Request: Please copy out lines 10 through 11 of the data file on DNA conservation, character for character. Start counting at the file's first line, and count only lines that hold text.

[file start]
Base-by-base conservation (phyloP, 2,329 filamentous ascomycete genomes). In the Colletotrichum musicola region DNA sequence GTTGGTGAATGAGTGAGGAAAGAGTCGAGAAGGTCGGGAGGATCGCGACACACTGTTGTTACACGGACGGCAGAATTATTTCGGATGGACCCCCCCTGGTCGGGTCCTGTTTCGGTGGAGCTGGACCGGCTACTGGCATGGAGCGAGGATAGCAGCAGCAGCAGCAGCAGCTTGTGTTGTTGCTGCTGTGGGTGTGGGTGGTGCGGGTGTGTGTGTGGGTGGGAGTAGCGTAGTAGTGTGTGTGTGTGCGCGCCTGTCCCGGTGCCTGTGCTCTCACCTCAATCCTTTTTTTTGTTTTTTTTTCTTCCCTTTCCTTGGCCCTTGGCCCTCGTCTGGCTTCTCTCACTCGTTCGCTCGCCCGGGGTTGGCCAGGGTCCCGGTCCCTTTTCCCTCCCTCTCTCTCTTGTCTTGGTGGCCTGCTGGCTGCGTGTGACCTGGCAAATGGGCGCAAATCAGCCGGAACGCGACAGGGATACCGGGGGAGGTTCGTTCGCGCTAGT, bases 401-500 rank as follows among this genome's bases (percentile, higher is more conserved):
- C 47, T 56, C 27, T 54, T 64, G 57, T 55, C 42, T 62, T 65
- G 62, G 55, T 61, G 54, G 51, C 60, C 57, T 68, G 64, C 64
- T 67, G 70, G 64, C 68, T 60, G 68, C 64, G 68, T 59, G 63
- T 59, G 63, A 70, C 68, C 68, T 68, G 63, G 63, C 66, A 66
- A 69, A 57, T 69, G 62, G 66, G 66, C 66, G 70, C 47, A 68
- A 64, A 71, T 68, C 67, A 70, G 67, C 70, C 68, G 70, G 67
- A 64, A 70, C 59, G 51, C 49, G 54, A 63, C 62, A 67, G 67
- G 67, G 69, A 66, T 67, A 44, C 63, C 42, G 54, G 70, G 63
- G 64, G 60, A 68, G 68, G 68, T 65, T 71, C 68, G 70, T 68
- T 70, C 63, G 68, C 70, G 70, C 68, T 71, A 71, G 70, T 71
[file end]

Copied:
- G 64, G 60, A 68, G 68, G 68, T 65, T 71, C 68, G 70, T 68
- T 70, C 63, G 68, C 70, G 70, C 68, T 71, A 71, G 70, T 71